March, 2006

  • The Old New Thing

    Das Buch der verrückten Experimente


    The Annals of Improbable Research tipped me off to Reto Schneider's Das Buch der verrückten Experimente (The Book of Weird Experiments in English), a collection of descriptions of one hundred scientific experiments throughout the course of history. As you might expect from the title, the experiments are all somewhat strange, yet nevertheless fascinating.

    For example, how do cats always manage to land on their feet? Newton's laws would say that it's impossible:

    The problem is that a falling cat has nothing to push against. Each turn that it makes with its forequarters causes its hindquarters to turn in the opposite direction. A half-clockwise turn in front means a half-counterclockwise turn behind. Theoretically, the cat should land all twisted up, which obviously is not the case.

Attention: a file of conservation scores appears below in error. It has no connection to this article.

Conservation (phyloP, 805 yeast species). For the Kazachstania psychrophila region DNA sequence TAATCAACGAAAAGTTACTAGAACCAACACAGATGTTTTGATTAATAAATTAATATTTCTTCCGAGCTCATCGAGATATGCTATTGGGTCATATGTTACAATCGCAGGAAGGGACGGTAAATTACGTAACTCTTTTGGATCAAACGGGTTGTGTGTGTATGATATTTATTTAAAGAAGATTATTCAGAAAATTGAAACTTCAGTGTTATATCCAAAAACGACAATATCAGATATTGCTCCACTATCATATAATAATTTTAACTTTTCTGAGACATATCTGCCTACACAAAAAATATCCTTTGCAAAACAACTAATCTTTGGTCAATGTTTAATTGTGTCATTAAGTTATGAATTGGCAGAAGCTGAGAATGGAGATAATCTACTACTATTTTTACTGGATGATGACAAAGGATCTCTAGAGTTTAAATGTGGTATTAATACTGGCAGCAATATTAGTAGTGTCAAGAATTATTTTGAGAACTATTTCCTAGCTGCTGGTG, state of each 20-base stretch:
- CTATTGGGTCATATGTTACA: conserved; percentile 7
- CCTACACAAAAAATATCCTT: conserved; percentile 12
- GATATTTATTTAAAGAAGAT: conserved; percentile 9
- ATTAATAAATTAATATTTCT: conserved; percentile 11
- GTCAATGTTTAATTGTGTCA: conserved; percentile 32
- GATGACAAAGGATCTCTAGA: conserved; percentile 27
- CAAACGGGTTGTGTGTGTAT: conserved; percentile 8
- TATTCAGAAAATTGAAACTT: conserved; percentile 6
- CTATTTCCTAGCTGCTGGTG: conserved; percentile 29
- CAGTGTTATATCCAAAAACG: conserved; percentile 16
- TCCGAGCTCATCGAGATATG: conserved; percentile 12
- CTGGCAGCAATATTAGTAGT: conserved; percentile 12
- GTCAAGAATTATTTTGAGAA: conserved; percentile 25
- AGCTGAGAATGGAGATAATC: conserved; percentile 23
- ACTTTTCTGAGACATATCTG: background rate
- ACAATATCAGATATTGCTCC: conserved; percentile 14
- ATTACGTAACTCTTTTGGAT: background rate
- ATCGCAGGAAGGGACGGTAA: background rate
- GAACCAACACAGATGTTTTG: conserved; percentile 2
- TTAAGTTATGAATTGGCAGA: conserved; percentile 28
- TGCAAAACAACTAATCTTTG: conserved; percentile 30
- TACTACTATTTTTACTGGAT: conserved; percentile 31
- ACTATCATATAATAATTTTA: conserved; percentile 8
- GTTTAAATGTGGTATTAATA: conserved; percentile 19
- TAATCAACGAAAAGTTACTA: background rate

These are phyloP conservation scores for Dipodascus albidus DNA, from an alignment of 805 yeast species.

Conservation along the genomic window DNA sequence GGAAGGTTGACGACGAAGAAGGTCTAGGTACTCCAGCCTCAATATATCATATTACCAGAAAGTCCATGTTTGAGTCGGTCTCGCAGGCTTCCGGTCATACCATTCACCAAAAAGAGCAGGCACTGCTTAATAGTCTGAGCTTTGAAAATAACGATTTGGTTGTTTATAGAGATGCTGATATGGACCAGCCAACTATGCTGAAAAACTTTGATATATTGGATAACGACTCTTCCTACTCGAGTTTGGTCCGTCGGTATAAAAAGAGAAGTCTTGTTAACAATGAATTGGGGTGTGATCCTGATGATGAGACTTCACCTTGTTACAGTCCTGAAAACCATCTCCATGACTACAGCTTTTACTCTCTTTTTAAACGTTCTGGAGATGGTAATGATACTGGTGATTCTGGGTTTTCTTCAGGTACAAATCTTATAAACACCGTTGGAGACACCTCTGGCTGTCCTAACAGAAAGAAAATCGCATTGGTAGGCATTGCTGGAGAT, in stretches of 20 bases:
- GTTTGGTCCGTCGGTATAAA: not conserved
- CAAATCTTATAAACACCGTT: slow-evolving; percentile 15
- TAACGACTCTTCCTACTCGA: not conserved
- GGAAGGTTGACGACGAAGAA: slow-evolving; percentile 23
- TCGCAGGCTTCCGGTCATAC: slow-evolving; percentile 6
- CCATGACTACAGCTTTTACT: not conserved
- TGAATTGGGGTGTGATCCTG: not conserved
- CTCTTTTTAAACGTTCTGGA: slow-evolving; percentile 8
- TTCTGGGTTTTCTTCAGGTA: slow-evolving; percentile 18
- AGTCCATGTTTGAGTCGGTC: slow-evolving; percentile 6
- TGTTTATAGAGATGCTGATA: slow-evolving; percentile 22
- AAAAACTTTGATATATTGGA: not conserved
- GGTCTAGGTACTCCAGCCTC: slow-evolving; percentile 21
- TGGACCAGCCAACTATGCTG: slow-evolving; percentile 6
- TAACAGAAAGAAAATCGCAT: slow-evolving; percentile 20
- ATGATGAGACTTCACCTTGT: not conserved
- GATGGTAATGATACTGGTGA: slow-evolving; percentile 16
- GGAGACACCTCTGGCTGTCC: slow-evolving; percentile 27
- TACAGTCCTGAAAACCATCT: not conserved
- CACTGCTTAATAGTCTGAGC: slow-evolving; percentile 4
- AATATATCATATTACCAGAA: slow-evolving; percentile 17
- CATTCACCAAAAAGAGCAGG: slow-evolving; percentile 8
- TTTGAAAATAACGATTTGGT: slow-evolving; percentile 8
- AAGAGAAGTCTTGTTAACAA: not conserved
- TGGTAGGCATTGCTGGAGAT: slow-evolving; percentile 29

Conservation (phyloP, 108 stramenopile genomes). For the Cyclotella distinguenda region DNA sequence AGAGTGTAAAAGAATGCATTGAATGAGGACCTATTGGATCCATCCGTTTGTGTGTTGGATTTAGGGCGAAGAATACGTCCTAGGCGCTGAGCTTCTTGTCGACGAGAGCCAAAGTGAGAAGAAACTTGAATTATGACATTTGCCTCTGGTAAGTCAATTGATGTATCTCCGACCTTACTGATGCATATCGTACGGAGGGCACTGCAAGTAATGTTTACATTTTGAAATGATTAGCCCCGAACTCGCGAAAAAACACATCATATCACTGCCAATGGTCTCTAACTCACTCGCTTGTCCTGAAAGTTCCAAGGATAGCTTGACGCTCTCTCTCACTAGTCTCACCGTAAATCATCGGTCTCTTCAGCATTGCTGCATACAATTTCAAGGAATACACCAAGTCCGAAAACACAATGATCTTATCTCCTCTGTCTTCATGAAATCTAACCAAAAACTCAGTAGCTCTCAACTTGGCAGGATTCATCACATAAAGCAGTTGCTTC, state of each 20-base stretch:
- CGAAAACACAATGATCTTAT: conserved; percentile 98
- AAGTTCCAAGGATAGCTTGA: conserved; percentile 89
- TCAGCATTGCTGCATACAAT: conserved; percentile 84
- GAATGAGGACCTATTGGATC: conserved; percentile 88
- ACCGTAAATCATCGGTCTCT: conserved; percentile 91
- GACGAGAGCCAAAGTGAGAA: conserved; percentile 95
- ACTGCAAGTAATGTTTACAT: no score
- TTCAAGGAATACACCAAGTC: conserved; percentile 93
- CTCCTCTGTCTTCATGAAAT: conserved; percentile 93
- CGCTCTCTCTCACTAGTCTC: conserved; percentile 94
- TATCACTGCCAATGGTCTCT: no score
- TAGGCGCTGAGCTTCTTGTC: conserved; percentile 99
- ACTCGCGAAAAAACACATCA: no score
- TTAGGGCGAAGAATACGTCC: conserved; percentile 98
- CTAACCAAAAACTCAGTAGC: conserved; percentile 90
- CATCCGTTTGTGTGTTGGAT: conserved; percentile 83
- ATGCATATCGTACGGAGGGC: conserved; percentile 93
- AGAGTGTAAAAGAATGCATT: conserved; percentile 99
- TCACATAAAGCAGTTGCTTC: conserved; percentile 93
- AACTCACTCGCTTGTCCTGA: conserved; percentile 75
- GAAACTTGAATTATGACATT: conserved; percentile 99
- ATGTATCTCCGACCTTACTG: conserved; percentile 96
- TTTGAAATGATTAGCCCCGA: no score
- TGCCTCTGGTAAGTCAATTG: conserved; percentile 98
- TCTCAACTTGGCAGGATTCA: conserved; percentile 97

The web site includes excerpts in German and English, including links to videos of cold research, feathers dropped onto the surface of the moon, and of course, falling cats.

    Despite the tease of English-language excerpts, the book itself is available only in German. Unfortunately my German is not strong enough that I'd be able to read this book with very much success. (I can only just barely read Harry Potter und der Stein der Weisen without the aid of a dictionary.) But I'll at least add it to my list of "books I might be able to read someday".

    [Updated 2pm to correct the English URL.]

  • The Old New Thing

    On the fuzzy definition of a "Unicode application"


    Commenter mpz wondered why the IME cannot detect whether it is sending characters to a Unicode or non-Unicode application and generate the appropriate character accordingly.

    But what exactly is a Unicode application? Actually, let me turn the question around: What is a non-Unicode application?